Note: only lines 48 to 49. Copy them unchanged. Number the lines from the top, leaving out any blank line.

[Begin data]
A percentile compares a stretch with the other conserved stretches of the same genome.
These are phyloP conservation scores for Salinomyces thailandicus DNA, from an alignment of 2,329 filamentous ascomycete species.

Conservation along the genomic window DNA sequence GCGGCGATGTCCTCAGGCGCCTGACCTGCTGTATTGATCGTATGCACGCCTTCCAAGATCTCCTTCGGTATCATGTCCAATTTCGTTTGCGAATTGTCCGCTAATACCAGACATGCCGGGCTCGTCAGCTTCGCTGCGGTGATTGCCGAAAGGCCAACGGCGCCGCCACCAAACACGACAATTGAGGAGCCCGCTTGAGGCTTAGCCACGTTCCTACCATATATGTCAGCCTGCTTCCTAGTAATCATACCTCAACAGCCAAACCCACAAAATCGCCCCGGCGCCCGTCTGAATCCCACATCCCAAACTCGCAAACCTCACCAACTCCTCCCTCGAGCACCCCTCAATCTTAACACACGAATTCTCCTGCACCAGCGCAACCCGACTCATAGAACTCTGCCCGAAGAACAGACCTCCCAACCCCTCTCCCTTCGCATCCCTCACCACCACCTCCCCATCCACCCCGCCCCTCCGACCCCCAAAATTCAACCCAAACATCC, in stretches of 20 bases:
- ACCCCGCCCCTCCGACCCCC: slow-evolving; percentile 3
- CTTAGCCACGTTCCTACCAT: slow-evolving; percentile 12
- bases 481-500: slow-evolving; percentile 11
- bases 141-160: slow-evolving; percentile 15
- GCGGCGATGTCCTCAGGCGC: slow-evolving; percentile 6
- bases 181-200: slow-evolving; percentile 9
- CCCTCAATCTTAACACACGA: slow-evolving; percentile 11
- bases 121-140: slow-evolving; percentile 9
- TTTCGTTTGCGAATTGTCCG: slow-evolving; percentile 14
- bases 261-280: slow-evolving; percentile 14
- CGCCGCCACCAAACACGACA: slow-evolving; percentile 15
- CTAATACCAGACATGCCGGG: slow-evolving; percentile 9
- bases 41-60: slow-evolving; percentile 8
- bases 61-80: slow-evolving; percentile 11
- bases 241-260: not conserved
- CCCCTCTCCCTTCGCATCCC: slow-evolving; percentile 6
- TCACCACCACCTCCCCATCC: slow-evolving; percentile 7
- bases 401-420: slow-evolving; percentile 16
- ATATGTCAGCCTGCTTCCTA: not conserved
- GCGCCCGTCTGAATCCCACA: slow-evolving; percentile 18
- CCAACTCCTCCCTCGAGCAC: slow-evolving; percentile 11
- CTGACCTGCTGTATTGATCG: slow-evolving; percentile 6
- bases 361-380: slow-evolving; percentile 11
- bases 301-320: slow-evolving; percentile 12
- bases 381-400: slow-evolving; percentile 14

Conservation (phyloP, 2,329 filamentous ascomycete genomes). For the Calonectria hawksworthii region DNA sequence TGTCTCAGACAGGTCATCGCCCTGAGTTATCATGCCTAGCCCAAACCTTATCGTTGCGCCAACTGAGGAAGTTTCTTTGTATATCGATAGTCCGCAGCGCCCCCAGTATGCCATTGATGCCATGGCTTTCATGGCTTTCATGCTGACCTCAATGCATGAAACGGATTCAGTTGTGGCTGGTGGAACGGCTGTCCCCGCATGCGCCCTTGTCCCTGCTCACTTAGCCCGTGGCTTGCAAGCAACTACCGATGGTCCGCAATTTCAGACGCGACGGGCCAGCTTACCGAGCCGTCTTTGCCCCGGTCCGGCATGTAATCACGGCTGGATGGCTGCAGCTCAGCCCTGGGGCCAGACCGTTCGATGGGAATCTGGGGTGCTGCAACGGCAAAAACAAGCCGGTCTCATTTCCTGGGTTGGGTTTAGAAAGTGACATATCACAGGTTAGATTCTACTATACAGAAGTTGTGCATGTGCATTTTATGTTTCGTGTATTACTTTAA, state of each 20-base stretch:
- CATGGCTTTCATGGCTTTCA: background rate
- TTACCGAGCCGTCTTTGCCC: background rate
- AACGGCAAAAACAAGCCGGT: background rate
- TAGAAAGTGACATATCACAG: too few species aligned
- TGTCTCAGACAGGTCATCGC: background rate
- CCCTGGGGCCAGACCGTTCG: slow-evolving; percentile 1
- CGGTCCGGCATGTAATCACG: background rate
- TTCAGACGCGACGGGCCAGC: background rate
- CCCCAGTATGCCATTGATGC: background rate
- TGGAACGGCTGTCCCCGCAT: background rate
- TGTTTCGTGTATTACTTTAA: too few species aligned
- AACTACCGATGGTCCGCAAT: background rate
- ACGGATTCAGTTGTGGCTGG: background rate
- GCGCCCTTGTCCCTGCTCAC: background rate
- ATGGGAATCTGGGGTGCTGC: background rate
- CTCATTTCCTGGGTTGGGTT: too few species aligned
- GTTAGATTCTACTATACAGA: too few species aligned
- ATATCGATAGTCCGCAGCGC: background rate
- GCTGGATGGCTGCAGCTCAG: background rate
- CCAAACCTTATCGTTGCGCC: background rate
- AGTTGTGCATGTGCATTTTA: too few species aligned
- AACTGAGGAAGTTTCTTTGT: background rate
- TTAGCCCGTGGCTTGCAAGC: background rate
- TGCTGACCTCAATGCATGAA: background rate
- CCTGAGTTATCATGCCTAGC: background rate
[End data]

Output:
- GCTGGATGGCTGCAGCTCAG: background rate
- CCAAACCTTATCGTTGCGCC: background rate